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Game of Trump: The Battle of Charlottesville

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We're more than half way through season 1 of "Game of Trump" and each week's episode brings new surprises. The aftermath of the battle of Charlottesville caused Emperor Trump to reveal his true character. Meanwhile, the resistance found new energy.

Immediately after the dreadful white supremacist violence in Charlottesville, Trump made contradictory statements. Then he held a rambling press conference where he blamed "both sides" for the melee -- even though the white supremacists clearly provoked the violence and one of their participants murdered a counter protestor. (At Charlottesville, white supremacists hurled racial epithets at the opposition, threatened to rape women, and chanted, "Jews will not replace us.")

The battle of Charlottesville marks the end of "Game of Trump" phase one:

1. Trump's legislative program collapsed. Trump entered the oval office with political momentum and a Republican majority in Congress. Nonetheless, he hasn't managed to pass any significant legislation.

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2. Trump's relationship with Republican members of Congress deteriorated. Trump displayed no ability to manage congressional relationships in order to achieve Republican policy objectives. Trump's interaction with GOP congressional leaders -- particularly Senate Majority Leader Mitch McConnell and Speaker of the House Paul Ryan -- has deteriorated to the point where Trump criticizes them daily on Twitter.

3. The White House is understaffed. The Trump Administration has been historically slow filling White House positions and Trump's staff are inexperienced loyalists -- for example, Jared Kushner. As of August 16, Trump's inner circle has been completely replaced -- other than family members. The result is policy incoherence.

4. Trump is isolated. Because of White House staff turmoil and the deteriorating relationship with Congress, Trump is increasingly isolated. This isn't a good situation because Trump is, to say the least, an inexperienced President. But it's particularly distressing because many observers regard him as deranged.

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Over the last six months, there has been a dramatic increase in the number of commentators claiming to detect signs of Trump's mental illness. There have also been many articles claiming that Trump's advisers treat him like a child and spend an inordinate amount of time trying to stifle his impulsive outbursts.

5. Nonetheless, Trump held onto his base. Trump is very unpopular with Democrats and Independents but continues to have the approval of 80 percent of Republicans. There's been a lot of discussion about this dichotomy. The consensus is that Trump's supporters see him as a maverick and feel he has been unfairly maligned by the mainstream media.

While Trump's position deteriorated, the resistance strengthened. Since January the resistance focussed on protecting Obamacare (very successfully) and electing Democrats in purple or red Congressional districts (not as successful). The resistance gained members but was predominantly a white progressive endeavor.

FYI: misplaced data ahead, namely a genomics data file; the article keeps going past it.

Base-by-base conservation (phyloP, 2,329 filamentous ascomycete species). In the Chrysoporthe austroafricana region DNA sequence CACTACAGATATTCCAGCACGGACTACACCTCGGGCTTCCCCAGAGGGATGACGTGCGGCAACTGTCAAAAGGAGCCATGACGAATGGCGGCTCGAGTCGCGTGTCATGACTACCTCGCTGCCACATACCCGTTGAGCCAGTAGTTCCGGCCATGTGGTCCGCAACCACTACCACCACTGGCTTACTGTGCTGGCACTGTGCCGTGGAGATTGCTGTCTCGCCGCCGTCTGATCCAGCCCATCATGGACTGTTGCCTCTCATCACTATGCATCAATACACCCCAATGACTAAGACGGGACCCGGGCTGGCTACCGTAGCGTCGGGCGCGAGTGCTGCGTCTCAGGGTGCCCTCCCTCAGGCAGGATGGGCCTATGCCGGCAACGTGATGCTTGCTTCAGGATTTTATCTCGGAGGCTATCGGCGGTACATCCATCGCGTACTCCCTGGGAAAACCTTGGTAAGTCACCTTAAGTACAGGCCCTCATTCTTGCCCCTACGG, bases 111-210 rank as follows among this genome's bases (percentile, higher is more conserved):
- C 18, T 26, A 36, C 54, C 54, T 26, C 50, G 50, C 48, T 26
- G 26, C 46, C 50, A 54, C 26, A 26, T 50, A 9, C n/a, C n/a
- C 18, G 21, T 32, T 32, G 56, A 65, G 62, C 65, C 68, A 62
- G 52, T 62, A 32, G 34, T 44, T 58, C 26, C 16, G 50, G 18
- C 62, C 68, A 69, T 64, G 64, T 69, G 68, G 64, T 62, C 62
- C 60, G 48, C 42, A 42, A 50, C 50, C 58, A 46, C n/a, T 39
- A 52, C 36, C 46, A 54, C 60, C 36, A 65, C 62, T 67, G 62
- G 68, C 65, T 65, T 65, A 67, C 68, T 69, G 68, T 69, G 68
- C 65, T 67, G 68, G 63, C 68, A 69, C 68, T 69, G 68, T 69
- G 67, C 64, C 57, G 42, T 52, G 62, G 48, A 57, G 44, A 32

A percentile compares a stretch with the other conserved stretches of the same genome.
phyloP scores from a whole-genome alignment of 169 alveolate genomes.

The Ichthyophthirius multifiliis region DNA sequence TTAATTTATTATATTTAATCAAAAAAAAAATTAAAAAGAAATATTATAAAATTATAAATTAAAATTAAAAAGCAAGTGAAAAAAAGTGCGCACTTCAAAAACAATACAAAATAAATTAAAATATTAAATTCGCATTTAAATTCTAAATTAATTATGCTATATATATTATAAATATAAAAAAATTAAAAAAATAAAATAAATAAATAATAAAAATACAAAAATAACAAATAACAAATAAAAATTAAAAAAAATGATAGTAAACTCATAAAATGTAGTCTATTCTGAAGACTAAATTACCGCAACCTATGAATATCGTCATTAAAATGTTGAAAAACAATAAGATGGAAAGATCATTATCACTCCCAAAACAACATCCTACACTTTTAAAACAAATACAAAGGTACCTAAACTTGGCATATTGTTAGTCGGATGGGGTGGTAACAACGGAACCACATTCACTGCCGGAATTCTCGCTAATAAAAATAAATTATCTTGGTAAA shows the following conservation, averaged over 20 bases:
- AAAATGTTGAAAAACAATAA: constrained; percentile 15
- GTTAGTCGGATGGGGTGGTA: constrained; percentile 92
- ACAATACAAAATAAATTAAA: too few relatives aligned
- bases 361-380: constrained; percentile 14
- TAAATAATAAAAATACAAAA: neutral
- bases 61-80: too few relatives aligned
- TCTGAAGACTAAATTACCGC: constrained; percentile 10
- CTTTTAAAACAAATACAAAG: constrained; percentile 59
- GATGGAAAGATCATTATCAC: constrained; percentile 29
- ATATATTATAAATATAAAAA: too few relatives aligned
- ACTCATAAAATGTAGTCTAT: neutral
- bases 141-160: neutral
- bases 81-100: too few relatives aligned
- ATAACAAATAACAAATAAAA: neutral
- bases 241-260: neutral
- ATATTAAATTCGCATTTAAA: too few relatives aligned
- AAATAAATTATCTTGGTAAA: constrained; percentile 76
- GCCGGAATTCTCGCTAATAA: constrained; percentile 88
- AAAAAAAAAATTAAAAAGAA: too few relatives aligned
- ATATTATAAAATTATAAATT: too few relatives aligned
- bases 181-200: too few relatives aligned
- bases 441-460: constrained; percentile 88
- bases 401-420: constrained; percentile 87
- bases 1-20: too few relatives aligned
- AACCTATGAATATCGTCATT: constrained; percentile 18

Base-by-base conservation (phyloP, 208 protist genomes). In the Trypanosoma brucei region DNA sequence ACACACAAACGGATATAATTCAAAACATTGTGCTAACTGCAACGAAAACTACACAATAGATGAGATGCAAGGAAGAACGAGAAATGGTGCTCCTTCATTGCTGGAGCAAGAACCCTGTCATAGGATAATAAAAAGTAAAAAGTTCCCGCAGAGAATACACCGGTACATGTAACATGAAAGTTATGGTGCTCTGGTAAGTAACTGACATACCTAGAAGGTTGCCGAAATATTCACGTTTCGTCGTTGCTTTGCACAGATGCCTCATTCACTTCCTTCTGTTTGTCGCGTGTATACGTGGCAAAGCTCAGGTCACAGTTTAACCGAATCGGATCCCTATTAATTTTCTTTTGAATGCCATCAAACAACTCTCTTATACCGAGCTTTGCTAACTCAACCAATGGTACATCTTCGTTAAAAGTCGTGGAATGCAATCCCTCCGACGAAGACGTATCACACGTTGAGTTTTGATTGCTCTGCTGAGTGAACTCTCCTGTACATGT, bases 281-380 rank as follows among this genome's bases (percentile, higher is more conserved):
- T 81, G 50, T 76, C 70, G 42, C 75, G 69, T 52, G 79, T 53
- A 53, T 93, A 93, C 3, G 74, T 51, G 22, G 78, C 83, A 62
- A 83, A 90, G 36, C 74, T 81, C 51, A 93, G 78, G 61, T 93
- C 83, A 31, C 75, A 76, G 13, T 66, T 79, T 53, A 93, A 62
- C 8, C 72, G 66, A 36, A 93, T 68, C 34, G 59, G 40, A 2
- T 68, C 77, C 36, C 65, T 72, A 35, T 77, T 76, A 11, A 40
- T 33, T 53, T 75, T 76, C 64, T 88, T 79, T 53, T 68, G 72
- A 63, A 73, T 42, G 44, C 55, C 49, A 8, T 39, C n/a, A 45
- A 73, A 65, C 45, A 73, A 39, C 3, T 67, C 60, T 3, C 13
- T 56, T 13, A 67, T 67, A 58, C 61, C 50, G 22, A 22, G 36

Charlottesville changed that. The Charlottesville anti-hate protesters were multiracial. (By the way: I'm using this informative post by Brian McLaren as my guide to what went on at Charlottesville [anmclaren.net/what-i-saw-in-charlottesville/]). Now the resistance is shifting its focus to the danger of white supremacy.

The night of August 20th, MoveOn hosted a national "Confronting White Supremacy" phone call that included 20 progressive groups including Indivisible, Democracy for America, Color of Change, People's Action, and Black Alliance for Just Immigration (https://s3.amazonaws.com/s3.moveon.org/images/ReadyToResist_Slides_Aug20_2017_ConfrontingWhiteSupremacy.pdf ). The host, Mehrdad Azemun from People's Action, reminded listeners that white supremacists have the ear of the Republican party and have shaped the Trump agenda: draconian budget cuts, restriction of voting rights, and, in general, "declaring war on communities of color."

Two excellent resources explained US white supremacy. Eric Ward, from the Southern Poverty Law Center, urged participants to refer to white supremacists as white nationalists. He said their goal is to create an ethno state, to overthrow the existing government by fear and intimidation. He said white nationalists attack the belief "that a multiracial society can work." Ward noted that white nationalists blame jews for the beliefs that multiracism can work and that racial progress has occurred.

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Tarso Luis Ramos, from Political Research Associates, amplified Eric Ward's presentation. He noted that white nationalists attack Americans on five dimensions: race, religion, gender, class, and sexuality. Ramos proposed six excellent "Democratic Principles for Antidemocratic Times":

1. Unity: "If you come for any of us, you will have to go through all of us." This principle commits the resistance to protect immigrants as well as individuals or groups attacked for race, religion, gender, class, or sexuality.

2. Solidarity: "Support Freedom fighters and defend targets of political retaliation."This principle commits the resistance to defend those who are targeted by the Trump Administration, such as wrongfully arrested protesters.

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Bob Burnett is a Berkeley writer. In a previous life he was one of the executive founders of Cisco Systems.

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